Today I’m going to tell you how to say CHEERS and BLESS YOU in Portuguese and I’m going to give you some vocabulary related to the topic.
Read until the end, because I’m going to share a Portuguese superstition on this topic.
You can also watch this topic on my YouTube channel:
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How to say BLESS YOU in Portuguese
Now, let’s get to our topic for today!
In Portugal, as in many other countries, people like to be together and celebrate with each other. Unfortunately, this hasn’t been possible with covid, but I hope that little by little we can all get back to normal.
By the way, I wish you all good health in these difficult times.
Oh, and we can start here. Do you know what the word “saúde” means?
“Saúde” means “Health” and we use this word in phrases like the one I said before – “desejo-vos muita saúde” (“I wish you good health”), but we also use it in other contexts.
We will see!
In fact, we use this word when:
– someone sneezes
“Espirrar” is “to sneeze” in English. If you sneeze in Portugal, someone is likely to say: “saúde“! Another word that you can also say alternatively is “santinho“.
With this, the other person is wishing you health.
How to say CHEERS in Portuguese
On the other hand, you can also use this same word when:
– you make a toast
What does “brindar or “fazer um brinde” mean? “Brindar” or “fazer um brinde” is “to make a toast”.
When something very positive happens, or when we are celebrating together, we can hit our glasses against each other and say “saúde” (“cheers“).
We can toast to the success of something or someone, toast because someone has a birthday, toast because we are simply with friends and we are happy.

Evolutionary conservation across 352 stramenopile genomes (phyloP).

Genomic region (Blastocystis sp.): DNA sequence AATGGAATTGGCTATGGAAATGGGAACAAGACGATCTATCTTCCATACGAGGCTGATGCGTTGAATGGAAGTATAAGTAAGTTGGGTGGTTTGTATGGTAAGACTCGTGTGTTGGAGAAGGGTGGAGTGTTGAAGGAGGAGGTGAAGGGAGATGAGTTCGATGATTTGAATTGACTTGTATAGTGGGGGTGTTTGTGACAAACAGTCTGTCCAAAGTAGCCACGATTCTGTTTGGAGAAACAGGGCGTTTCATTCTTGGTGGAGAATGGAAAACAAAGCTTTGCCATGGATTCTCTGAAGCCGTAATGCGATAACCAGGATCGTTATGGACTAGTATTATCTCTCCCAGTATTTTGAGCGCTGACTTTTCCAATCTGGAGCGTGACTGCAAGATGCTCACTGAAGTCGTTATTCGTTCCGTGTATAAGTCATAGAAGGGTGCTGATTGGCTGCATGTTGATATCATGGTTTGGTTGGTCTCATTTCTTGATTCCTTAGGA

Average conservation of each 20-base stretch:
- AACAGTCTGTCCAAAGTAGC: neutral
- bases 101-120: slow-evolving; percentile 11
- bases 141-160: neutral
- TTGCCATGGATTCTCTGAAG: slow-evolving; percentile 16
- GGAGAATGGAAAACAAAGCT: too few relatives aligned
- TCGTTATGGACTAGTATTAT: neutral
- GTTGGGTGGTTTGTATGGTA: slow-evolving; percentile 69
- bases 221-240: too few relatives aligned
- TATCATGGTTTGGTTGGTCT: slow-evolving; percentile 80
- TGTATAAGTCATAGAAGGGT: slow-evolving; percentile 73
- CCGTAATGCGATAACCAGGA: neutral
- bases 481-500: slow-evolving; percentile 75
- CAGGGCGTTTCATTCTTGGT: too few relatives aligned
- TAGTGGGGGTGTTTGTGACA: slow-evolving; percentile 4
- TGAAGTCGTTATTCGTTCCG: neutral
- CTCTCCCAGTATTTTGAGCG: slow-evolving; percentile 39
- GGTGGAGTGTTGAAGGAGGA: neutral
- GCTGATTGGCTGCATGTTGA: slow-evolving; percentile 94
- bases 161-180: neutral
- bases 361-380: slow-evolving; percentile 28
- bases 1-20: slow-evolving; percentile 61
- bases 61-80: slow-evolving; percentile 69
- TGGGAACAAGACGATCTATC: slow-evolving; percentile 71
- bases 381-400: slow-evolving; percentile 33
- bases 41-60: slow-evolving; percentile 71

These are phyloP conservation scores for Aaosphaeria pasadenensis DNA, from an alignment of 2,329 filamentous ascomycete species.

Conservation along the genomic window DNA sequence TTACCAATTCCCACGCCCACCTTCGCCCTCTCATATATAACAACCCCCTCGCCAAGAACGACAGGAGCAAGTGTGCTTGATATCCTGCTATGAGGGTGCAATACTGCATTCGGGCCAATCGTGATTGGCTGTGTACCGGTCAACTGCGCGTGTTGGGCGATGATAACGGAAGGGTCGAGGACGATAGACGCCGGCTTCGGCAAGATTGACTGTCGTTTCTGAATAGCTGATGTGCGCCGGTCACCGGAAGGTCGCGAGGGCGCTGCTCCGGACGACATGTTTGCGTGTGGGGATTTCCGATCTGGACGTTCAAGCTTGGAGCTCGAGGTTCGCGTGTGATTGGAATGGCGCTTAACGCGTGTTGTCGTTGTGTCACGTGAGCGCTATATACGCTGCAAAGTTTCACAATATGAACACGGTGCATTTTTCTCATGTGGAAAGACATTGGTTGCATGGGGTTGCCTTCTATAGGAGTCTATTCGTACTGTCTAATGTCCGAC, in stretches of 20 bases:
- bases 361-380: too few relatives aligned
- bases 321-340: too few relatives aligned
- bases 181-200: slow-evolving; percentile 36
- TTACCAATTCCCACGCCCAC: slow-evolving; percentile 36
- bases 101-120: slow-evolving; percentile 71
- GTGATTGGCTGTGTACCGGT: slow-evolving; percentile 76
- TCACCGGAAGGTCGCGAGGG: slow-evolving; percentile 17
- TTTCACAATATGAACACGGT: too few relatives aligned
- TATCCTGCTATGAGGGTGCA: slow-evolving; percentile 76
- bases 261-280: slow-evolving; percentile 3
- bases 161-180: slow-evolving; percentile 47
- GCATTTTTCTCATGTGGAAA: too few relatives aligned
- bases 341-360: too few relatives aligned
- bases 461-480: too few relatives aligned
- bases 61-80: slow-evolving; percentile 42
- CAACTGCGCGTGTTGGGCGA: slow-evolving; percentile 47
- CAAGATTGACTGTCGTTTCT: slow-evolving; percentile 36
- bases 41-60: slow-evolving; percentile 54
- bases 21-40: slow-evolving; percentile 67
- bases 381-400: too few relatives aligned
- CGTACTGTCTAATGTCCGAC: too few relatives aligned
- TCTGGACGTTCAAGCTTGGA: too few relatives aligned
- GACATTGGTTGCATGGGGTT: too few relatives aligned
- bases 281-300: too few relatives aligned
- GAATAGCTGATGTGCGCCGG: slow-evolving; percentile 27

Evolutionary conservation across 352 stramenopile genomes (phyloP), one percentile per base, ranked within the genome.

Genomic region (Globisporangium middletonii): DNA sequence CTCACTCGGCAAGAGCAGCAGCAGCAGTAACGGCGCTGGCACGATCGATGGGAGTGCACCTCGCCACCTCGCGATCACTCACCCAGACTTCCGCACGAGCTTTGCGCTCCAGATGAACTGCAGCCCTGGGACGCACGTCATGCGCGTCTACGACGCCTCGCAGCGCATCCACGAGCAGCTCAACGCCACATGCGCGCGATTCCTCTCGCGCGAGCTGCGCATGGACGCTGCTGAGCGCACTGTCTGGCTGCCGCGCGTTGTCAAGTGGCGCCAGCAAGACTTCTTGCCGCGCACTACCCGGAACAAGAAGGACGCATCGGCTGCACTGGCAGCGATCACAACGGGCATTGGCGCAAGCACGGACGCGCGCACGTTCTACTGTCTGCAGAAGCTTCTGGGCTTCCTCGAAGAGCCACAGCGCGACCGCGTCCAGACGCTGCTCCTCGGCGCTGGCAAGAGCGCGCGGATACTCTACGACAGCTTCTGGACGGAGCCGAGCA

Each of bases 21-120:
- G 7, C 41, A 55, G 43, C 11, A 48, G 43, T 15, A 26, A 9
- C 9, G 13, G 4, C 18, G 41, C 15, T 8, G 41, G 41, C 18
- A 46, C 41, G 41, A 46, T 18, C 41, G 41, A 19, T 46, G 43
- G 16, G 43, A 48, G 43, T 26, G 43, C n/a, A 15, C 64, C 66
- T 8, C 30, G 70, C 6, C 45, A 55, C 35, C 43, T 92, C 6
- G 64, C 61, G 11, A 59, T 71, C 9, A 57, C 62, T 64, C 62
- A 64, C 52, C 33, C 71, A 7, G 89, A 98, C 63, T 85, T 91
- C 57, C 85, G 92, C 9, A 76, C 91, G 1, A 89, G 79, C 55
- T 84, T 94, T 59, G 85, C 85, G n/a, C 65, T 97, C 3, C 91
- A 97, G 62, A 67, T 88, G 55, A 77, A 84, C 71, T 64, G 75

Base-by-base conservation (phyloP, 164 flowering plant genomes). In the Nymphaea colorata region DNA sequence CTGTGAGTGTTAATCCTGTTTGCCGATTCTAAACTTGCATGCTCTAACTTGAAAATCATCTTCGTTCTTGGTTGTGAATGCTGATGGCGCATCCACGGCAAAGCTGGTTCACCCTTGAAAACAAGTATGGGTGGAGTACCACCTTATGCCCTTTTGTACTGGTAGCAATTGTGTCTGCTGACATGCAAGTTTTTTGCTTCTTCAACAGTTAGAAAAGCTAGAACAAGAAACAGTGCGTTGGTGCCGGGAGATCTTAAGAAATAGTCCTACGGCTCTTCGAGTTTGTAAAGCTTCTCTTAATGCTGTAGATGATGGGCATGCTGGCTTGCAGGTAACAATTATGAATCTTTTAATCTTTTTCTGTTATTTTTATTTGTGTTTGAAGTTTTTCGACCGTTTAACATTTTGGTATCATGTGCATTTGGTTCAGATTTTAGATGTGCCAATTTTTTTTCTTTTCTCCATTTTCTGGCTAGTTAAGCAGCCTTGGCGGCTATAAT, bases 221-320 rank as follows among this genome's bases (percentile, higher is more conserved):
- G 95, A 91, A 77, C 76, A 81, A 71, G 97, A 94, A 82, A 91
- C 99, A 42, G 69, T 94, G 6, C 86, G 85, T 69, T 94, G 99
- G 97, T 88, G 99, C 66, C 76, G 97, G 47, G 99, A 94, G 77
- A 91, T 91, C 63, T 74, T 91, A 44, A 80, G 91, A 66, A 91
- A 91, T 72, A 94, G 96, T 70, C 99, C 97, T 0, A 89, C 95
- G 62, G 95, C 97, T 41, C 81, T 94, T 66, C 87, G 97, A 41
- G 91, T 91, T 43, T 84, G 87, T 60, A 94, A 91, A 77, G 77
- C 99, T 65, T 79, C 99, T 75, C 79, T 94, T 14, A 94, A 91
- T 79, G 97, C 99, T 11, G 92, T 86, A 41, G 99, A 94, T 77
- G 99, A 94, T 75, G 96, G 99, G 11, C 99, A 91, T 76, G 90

Just hit the glass and say “saúde”.
Once again we are wishing good health for what we want or for someone we know.
Another way of saying “cheers” in Portuguese is “Tchin-tchin” (or “chin-chin”). I’ve heard that this is a bit strange to say in certain Asian countries… if you are from any of those countries let us know in the comments below… but in Portugal it just means that we are toasting someone or something 🙂
There is also another possibility: we can also say “à tua” or “à sua”, “à nossa” or “à vossa”. This literally means “to yours” or “to ours”, because it’s a short form of saying “à vossa saúde” (“to your health”) or “à nossa saúde” (“to our health”).
Sometimes we can also say “saúdinha”, which is just a softer and more informal way of saying “health”.
Tell me if you have already celebrated many things with your Portuguese friends, while drinking a port or a Douro wine?
And if so, did you use any of these words or are you planning to use them?
I hope you enjoyed this article and that it is useful in your day-to-day.
But before finishing, I would like to share with you this Portuguese superstition:
In Portugal, we don’t cheer with water. It is said that it is not good. It can be with wine, juice or lemonade, or anything else. But not with water.
Is it like that in your country too?
Tell me in the comments.
And that’s it. For now,
Beijinhos e saúde!